McCully will voice support and concerns when he meets Israel and Palestine leaders this week.

Foreign Minister Murray McCully will meet Israeli Prime Minister Benjamin Netanyahu and Palestinian President Mahmoud Abbas on their home ground this week to add his support for the US-led peace process.

He said he wanted to see what New Zealand could do constructively to move the process forward during his visit to the Middle East. He would also express concern at the effects of Israeli resettlements.

"I will be emphasising how concerned we are that the settlement process is reducing room for a two-state solution," Mr McCully told the Herald. "We believe that is in no one's interests, including theirs."

Mr McCully made it clear to US Secretary of State John Kerry in Washington last month that New Zealand supported his renewed efforts and would favourably consider any request to take part in any international security force required for a buffer zone between two states.


"We obviously have a full Cabinet process to go through before we can decide to do anything of that sort," he said yesterday.

One of the big challenges as far as the Palestinians were concerned would be to get agreement on a security zone.

"Quite what that will look like none of us can know but I think it is reasonable to expect that some sort of international presence there would be required.

"I think it is the sort of thing New Zealand would expect to be asked and I think the international community would expect us to give some sort of positive answer."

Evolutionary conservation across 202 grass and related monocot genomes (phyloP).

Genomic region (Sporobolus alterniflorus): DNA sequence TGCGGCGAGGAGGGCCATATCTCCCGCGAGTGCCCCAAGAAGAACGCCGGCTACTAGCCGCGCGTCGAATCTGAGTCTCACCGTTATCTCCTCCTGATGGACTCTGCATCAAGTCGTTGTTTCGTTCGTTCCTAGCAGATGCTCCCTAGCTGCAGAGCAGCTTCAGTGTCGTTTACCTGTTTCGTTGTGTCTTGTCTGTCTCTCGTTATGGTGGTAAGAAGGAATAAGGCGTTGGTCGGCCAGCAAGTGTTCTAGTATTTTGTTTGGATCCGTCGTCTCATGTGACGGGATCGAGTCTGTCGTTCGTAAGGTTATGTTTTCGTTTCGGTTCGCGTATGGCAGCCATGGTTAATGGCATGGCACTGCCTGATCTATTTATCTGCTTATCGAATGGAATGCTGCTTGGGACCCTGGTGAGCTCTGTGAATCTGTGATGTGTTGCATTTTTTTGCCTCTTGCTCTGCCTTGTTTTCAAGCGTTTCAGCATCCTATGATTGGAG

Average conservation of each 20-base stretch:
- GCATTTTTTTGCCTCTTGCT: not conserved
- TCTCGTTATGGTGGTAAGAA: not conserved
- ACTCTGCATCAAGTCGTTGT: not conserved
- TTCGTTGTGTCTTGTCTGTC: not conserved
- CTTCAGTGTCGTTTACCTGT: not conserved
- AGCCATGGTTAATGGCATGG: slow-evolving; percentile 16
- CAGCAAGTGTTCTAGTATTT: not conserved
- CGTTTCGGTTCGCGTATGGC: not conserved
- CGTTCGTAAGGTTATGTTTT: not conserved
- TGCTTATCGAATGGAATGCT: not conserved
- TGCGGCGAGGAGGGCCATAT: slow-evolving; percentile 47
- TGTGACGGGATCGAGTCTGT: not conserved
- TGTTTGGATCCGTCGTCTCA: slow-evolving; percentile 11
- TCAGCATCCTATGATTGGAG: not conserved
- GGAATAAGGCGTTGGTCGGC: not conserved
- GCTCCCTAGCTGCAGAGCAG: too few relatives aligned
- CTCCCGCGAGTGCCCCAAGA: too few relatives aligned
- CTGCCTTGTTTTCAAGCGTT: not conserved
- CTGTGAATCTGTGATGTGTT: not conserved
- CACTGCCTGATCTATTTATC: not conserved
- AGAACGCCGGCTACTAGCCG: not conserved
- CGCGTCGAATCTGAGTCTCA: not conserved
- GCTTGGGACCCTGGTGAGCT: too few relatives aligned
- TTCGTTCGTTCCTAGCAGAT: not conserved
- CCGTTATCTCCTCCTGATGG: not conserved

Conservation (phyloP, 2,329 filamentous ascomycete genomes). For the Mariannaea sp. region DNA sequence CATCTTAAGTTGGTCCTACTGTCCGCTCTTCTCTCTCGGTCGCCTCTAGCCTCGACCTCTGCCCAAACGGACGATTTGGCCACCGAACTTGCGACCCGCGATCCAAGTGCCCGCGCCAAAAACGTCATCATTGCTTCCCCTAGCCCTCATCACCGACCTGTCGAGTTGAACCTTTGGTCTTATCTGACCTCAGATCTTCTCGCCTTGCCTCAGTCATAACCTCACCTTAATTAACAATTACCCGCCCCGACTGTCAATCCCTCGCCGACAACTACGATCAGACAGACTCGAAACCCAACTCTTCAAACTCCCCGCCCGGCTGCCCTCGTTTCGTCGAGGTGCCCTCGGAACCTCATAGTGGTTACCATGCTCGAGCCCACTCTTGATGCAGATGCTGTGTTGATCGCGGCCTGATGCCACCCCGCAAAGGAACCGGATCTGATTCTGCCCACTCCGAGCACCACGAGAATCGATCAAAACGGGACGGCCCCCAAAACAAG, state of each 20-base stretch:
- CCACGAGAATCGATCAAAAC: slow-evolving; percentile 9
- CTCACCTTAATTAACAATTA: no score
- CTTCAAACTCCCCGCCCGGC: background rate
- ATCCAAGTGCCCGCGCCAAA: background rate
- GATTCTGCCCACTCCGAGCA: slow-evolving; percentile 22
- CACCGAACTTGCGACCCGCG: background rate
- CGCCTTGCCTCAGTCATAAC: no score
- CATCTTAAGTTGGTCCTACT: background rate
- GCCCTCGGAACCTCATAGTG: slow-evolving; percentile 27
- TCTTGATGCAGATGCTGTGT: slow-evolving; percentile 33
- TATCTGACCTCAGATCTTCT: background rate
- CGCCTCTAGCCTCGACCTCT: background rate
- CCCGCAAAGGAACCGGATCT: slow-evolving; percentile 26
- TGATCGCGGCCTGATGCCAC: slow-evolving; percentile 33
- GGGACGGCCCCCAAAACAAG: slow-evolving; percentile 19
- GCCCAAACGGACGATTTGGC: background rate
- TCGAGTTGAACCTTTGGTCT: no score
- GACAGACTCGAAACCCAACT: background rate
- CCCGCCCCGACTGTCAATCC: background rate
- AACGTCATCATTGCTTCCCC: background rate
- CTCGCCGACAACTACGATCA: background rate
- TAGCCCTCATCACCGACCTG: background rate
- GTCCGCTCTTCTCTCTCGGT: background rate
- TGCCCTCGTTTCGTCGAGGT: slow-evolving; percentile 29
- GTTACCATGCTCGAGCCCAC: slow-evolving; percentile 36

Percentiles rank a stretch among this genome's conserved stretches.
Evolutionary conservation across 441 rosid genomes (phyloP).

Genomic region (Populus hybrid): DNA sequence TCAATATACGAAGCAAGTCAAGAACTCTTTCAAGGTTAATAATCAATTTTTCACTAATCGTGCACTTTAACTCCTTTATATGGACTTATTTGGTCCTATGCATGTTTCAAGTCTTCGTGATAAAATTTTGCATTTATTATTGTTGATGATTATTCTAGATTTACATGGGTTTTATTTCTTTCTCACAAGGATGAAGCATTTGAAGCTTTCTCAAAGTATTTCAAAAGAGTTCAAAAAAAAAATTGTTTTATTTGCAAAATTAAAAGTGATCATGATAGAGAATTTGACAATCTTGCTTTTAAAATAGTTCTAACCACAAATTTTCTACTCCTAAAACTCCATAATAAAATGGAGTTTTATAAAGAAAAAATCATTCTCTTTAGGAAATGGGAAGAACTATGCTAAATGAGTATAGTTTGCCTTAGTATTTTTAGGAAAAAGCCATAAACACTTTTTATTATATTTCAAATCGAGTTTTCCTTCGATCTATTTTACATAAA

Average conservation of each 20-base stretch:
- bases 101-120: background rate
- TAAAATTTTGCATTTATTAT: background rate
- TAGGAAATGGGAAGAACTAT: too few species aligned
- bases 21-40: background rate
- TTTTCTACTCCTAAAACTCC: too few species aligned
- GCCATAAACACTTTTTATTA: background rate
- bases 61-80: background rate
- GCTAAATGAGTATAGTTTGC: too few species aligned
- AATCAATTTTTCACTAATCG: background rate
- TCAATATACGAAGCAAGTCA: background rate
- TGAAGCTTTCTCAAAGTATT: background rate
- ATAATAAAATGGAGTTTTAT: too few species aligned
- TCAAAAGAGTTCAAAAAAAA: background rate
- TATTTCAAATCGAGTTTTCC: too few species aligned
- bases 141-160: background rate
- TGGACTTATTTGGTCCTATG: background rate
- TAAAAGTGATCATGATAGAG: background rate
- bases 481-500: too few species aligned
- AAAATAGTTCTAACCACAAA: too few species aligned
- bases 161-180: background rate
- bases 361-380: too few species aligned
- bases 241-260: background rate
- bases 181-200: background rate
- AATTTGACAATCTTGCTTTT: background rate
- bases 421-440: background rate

Mr McCully discussed support for the Middle East peace process with other Foreign Ministers last week in Bali where countries in the Asean group met Latin American Foreign Ministers. There was a strong desire to see some progress.

Commenting on the US decision to provide weapons to rebels in Syria, citing the use of chemical weapons against them, Mr McCully said it was too early for New Zealand to have a view about any response from the United States on getting involved there.

There was a mounting body of credible evidence that chemical weapons had been used and that was profoundly disturbing. He was waiting for further information on what was planned.

"It's a time for us look carefully at what is developing rather than be too bold in our statements."

Asked about the results of Iran's presidential elections in which moderate candidate Hassan Rowhani will succeed Mahmoud Ahmadinejad, Mr McCully was cautiously positive.

"All of the players in Iran, wherever they are on the spectrum, take some positions that we would regard as unhelpful so we should not be starry-eyed about this," he said.

"But it does bring a new person into the discussion and that is always a very hopeful and positive thing when things have been as difficult as they are."